Top 5 Considerations when migrating to Australia
If you’re intending or in the process of migrating to Australia, it’s an exciting time indeed…new challenges, new adventures and new possibilities! But while the country is a treasure to behold and a great place to set up home, that doesn’t mean it is cheap and the expenses mount pretty quickly. How you plan your finances during the initial settlement period will go a long way in ensuring that you have a smooth transition into your new country.
Compared to the rest of the world, major Australian cities like Sydney – the most expensive of all – but also Melbourne, Adelaide, Hobart and others, are getting more and more expensive at an ever-increasing rate.
Here is a sample table of living costs in NSW for a family of four (Two adults with two children). The figures indicated are very broad and will vary based on your lifestyle, personal circumstances and the city you choose to live in.
Here are the Top 5 considerations when migrating to Australia and things you need to keep in mind when planning your move:
1. Your place
Undoubtedly the most important expense is your house, and many migrants, at least initially, will enter the rental market. This will mean having some money for the rental bond and the first period of rent for starters. Buying a house may also be an option, and if that’s the case, there’s always what the Australians call a ‘fixer-upper’ in a suburb with a rising value.
Do your research and select the most appropriate suburb to live in based on your budget and family requirements? Most leading estate websites also have informative blogs and this is always a great start point for commencing your research. Here are some of the real-estate websites:
Do you own a place in your existing country and you’re not sure if you might be back in a few years? Consider putting tenants in it.
But if you really are making a clean start from scratch in Australia, the government has help ready for you. Visit the LINK for more information.
2. Your stuff
Migrants are open to new adventures, but you may still have sentimental attachments to some of the home furnishings and goods that you’ll be tempted to bring along with you.
But if you are thinking to yourself ‘I think I may be bringing too many things’, your instinct is probably right.
So here’s some great advice – If you can’t pack in a suitcase or may not pass custom regulations (Think – Exotic plants etc.), then it is best to not bring it along. Better still, sell it. When it comes to beds, sofas and things like that, it’s going to be an awful lot cheaper to buy once you’re there.
Here are some furniture and white goods websites which will provide some insight on costs of common household goods.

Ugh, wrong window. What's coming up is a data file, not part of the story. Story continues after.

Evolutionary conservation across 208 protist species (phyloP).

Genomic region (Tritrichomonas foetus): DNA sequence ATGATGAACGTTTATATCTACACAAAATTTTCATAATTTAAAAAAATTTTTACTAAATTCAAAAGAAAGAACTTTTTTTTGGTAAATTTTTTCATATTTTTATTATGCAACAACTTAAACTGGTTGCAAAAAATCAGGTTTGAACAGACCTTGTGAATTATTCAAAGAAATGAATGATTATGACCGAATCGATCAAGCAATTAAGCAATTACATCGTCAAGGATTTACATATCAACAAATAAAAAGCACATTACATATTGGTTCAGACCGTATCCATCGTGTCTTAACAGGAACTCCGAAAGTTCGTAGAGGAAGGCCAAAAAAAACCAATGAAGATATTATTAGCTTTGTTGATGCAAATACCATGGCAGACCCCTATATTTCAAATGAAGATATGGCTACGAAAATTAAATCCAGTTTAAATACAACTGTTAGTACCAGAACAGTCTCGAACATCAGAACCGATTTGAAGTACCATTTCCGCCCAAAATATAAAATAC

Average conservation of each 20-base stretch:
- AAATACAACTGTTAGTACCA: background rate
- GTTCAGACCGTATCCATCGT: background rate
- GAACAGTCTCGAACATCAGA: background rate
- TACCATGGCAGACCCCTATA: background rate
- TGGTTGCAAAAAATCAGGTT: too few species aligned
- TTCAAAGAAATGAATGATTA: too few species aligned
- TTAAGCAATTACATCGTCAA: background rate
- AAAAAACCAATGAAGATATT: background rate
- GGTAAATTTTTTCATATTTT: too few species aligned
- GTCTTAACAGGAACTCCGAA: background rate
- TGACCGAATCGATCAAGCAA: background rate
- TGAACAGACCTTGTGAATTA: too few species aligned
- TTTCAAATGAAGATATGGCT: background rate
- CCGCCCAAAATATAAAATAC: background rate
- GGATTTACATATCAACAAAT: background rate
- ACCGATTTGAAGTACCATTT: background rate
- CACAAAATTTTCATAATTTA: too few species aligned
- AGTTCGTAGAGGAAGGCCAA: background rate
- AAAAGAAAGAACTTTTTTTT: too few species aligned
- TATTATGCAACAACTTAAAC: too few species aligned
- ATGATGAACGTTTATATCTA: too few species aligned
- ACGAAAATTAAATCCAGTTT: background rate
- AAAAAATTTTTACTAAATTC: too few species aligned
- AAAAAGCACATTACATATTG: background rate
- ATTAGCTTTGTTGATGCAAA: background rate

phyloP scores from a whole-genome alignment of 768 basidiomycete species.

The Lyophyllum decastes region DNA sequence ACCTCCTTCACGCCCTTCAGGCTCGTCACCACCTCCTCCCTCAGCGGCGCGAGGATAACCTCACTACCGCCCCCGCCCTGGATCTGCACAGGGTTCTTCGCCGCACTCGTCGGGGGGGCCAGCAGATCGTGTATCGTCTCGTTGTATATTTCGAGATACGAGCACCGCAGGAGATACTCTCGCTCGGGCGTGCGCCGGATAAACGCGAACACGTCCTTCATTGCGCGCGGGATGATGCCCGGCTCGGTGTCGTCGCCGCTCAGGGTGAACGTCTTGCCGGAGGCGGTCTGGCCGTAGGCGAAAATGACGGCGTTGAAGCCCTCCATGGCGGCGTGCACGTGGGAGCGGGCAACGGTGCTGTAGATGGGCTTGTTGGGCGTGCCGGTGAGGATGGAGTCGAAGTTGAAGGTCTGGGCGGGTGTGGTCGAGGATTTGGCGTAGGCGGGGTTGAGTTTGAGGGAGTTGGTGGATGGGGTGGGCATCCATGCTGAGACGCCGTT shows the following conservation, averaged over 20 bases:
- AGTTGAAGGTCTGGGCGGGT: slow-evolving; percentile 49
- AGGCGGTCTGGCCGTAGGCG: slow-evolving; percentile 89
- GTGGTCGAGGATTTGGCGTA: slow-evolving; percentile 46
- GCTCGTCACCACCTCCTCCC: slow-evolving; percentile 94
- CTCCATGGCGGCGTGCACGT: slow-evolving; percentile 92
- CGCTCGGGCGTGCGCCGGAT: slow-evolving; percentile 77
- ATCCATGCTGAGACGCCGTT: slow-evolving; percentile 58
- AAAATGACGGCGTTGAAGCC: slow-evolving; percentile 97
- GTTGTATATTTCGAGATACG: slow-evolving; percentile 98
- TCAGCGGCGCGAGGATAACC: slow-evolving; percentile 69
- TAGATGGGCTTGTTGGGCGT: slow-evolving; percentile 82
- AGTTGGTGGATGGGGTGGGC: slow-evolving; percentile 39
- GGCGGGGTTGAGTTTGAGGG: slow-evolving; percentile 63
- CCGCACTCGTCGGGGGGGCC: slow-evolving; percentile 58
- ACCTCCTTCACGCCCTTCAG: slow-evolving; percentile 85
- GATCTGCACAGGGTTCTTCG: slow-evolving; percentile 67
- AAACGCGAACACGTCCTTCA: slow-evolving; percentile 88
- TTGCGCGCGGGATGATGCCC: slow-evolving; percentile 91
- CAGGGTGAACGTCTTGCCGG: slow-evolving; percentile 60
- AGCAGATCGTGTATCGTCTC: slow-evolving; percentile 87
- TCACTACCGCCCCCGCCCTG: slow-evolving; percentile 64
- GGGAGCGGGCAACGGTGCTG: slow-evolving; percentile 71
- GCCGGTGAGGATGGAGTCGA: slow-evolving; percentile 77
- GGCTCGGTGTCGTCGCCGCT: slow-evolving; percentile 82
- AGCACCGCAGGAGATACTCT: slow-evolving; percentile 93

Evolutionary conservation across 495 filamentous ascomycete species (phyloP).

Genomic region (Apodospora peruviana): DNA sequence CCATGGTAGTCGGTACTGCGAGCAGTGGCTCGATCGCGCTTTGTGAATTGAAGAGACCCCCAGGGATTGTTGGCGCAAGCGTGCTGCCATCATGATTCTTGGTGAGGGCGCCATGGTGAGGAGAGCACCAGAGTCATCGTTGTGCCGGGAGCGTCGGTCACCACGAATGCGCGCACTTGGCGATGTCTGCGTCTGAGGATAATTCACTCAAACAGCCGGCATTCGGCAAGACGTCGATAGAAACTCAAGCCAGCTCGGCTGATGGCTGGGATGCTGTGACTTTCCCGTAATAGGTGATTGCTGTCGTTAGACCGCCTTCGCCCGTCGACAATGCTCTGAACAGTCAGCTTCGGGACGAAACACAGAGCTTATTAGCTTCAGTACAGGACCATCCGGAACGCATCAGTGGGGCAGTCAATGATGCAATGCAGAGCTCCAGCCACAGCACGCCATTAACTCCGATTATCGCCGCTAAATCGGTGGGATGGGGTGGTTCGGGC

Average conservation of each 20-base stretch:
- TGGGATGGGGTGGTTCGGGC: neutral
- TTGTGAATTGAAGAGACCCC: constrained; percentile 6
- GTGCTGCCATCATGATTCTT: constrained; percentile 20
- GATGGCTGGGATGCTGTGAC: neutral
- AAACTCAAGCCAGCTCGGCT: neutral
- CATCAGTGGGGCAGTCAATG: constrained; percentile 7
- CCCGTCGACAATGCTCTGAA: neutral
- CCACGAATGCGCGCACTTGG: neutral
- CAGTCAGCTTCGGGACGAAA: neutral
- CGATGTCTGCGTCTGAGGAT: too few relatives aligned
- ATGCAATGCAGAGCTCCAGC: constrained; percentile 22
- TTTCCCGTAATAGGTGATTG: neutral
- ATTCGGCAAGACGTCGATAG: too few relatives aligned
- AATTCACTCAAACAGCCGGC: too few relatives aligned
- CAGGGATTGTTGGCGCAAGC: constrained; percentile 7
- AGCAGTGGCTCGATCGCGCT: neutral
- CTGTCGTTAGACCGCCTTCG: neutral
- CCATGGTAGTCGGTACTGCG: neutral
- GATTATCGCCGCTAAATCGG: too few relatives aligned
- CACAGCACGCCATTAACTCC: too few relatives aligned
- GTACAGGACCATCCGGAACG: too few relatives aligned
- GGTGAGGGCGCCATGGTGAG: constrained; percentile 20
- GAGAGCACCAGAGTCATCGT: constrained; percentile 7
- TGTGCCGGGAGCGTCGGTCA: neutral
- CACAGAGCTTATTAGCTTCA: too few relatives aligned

3. Your food
As we said, cost of living is through the roof in Australia – even when all you’re doing is putting a square meal on the table. Here are some average costs of common grocery products. (Prices will vary based on state and regions)
Source : Numbeo (June-2018)
So if you think the supermarket is your only option, think outside the box. At farmer’s markets (usually held every Sunday morning in most towns), for instance, you can get fresh produce at heavily discounted rates, and there are cheaper alternatives to the supermarket too – like Aldi. Your shopping options will be severely limited in regional towns though.
4. Health Insurance
Imagine setting up in Australia with a very specific budget and then being slapped with costs you didn’t bargain for. A common miscalculation is when it comes to health insurance. Many Australian migrants think that the government pays for everything – but while the social security system in Australia is good, it’s still not completely free.
Yes, there’s Medicare that provides some subsidised services including free treatment at public hospitals, but if you’re not a permanent resident or a citizen, you may not be eligible.
Not sure? Check out this Department of Human Services page for migrants: LINK
Apart from that, some visa holders will actually have to go one step further and take out private health insurance. To check what MEDICARE actually covers visit this LINK
To know more about Private Health Insurance visit – Private Health
5. Your Job
Getting a job could most probably be more difficult than getting a Visa Grant. No matter what anyone says, it is not a level playing ground, especially for newly arrived migrants. As a Migrant, you are not only competing with local Australian Job seekers but you also have certain other handicaps to address:
- Lack of ‘Local Australian Experience’.
- Incorrect or Unacceptable Resume and Cover Letter formats.
- Difficulty in absorbing Australian culture.
- Local Employers not recognising Overseas qualifications or experience.
All sound overwhelming, expensive and difficult? Don’t stress! You’ll get there! Most new arrivals face a similar range of challenges at the onset but the road does get easier the further along you travel. Remember – This is a land of migrants and more often than not help will arrive in the form of migrant settlers from an earlier time who understand the pains of settlement.
Note – Based on your circumstances, you might even be eligible for a range of government benefits, payments and services, like the Adult migrant English program , interpreting services, and some other government initiatives for newly arrived migrants here – LINK.
Visit my earlier post for top 10 tips on budgeting in Australia:
MIGRANT NINJA TIP – When applying for Centrelink benefits or financial support as a newly arrived migrant it is necessary to know that there is a minimum waiting period before any financial support can be provided. This is usually 104 weeks from your date of arrival (Certain exceptions can be made). Visit this LINK for further information.